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What is Your Financial Advisor Not Telling You?

By Richard Barrington on June 10th, 2010
Life Insurance

It's not that your financial advisor is hiding something. It's just that communication gaps often prevent Americans from getting everything that they should from retirement planning.

A study by LIMRA, a research and consulting trade association for insurance and financial service organizations, found that fewer than 4 in 10 retirees have a plan to guard against the risk of running out of money during their retirement years. Often, there are barriers of emotion or understanding that prevent financial advisors and their clients from resolving key issues. Your retirement planning should focus on making sure those barriers are overcome, so that you have a plan for addressing key retirement risks.

Key Retirement Risks to Discuss with Your Financial Advisor

You should ask your financial advisor to identify a plan for dealing with each of the following retirement risks.

Longevity

It may seem strange to talk about longevity as a risk, but the longer you live, the more you risk outliving your savings. Catherine Theroux, a spokesperson for LIMRA, points out that this is more of an issue for today's retirees, because people are typically living 20-30 years in retirement. "Retirement now is a whole phase of your life," says Theroux, "it's not just the end of your life." To manage longevity risk, you should consult with your financial advisor before deciding to retire, and work with your advisor to budget so that your savings last.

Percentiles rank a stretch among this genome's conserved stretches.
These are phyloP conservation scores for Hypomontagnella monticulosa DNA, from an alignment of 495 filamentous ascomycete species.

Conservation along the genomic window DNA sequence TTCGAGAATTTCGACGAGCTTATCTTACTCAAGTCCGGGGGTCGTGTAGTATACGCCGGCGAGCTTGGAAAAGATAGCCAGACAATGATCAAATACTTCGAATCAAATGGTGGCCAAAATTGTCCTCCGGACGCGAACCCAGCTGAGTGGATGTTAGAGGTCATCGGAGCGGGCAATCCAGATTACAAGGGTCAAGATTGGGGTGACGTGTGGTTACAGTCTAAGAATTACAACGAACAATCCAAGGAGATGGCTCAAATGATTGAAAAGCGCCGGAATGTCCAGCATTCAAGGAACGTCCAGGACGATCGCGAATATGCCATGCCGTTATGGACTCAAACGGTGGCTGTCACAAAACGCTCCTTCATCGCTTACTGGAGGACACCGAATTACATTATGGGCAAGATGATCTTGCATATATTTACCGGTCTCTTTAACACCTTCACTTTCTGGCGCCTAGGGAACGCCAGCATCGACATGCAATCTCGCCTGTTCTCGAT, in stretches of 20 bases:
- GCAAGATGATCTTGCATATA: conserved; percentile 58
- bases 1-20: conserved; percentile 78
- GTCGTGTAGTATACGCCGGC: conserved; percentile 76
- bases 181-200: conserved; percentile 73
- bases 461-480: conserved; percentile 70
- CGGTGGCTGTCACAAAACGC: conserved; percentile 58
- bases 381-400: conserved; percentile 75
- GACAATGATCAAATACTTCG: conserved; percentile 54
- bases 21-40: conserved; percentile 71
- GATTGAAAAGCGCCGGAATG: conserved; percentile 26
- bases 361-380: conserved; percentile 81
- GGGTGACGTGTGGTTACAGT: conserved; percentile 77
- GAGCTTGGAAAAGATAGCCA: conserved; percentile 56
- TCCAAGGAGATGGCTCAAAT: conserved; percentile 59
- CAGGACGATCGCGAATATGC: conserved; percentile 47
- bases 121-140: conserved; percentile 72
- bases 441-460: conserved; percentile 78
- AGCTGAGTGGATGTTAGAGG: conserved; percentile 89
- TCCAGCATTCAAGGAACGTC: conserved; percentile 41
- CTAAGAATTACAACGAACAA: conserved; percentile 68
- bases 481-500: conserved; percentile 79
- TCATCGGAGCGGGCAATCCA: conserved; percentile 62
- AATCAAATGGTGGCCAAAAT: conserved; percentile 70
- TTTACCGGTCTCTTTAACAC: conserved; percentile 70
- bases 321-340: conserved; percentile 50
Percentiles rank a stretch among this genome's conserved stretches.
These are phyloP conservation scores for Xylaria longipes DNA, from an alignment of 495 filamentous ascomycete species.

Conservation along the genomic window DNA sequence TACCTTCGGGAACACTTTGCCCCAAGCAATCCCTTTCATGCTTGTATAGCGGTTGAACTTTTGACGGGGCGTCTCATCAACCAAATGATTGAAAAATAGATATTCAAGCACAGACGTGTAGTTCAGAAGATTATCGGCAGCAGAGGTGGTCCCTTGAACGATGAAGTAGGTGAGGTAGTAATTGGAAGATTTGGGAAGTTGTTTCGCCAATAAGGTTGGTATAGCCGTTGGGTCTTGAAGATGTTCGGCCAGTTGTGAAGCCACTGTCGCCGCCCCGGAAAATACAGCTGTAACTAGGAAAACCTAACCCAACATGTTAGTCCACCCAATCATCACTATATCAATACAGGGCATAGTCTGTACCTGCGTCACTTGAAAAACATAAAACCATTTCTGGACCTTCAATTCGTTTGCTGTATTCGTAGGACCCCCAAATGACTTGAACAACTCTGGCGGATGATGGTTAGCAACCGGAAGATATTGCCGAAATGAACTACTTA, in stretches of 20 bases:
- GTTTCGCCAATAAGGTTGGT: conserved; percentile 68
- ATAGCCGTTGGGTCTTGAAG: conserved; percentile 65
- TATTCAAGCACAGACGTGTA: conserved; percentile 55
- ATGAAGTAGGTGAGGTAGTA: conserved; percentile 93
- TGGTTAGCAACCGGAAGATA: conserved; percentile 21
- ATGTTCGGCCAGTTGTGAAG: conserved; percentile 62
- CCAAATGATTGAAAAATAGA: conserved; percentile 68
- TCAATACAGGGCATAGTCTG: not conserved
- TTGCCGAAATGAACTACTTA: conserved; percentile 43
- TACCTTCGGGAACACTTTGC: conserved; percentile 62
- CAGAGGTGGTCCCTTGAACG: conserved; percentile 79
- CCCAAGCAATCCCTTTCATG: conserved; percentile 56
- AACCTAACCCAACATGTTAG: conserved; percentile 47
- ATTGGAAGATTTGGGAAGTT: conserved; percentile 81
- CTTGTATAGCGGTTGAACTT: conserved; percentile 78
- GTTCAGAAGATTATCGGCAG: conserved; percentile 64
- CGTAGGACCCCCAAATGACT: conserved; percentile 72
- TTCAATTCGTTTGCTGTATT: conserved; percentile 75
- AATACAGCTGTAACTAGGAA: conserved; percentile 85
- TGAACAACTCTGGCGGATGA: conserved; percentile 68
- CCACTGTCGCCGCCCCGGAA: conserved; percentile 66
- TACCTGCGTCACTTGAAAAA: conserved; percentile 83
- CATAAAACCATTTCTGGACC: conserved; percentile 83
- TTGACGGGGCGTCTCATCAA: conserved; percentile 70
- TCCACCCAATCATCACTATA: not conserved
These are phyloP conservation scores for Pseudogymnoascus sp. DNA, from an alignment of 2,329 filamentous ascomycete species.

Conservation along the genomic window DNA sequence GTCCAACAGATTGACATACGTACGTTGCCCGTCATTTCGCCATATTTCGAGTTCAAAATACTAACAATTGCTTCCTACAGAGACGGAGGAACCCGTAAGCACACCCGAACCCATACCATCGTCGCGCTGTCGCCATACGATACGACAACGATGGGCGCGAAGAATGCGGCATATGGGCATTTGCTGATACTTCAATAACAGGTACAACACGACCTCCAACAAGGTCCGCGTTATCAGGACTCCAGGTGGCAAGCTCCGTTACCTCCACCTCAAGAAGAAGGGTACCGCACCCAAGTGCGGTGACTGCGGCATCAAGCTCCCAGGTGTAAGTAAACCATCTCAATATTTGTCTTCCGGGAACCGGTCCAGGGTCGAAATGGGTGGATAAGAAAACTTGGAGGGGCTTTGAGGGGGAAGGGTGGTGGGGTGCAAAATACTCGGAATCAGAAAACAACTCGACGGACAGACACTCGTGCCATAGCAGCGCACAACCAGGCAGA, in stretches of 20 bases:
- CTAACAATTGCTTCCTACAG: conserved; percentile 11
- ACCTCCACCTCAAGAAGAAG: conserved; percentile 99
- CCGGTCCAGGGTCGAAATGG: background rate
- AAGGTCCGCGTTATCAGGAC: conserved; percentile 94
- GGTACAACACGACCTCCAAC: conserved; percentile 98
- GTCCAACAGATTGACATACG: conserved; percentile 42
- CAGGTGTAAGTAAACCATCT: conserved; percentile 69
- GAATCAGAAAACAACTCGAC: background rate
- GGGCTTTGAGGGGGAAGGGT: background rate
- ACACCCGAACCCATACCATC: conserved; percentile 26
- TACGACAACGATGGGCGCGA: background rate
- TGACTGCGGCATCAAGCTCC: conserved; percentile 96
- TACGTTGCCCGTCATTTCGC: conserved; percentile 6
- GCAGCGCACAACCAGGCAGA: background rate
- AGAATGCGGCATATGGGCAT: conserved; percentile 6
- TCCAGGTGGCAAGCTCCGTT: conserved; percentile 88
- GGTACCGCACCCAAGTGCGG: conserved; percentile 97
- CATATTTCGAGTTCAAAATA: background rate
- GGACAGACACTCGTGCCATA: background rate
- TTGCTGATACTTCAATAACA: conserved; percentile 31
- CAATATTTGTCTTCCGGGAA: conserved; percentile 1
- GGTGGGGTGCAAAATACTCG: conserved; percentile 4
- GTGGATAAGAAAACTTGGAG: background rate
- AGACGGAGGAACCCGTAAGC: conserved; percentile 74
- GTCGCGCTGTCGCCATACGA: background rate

Illness

While Medicare may pay some expenses, the need for long-term care can be a real drain on your resources. The cost of long-term care is getting even steeper. According to Genworth Financial, the cost of assisted living facilities and nursing homes has increased at a rate that has exceeded the general rate of inflation in recent years. LIMRA's Theroux suggests talking to your advisor about whether long-term care insurance might be appropriate, and she points out that the sooner you take this step, the better. Long-term care insurance rates are likely to be lower if you initiate the contract when you are younger. If you are already nearing retirement, you might discuss whether it makes sense to transition from life insurance to long-term care insurance with your advisor. There are also hybrid products, such as annuities or life insurance policies that also have a long-term care component.

Inflation

Increasing costs threaten retirees for a couple of reasons. Because they are no longer working, they don't have wages or salaries that tend to rise as inflation rises. Also, with a 20-30 year time horizon, retirees could easily see costs double over the course of their retirement. You should work with your advisor to create a spending plan that takes into account rising costs over time, and to make sure your assets are positioned to mitigate the impact of inflation.

Market Volatility

The investment dilemma for retirees is that while stocks have offered the best long-term returns historically, your time horizon effectively becomes shorter once you start drawing on your savings. Withdrawing money when your assets are down only amplifies the impact of market volatility, so work with your advisor on an asset allocation plan that adjusts your risk level as you approach and then enter retirement.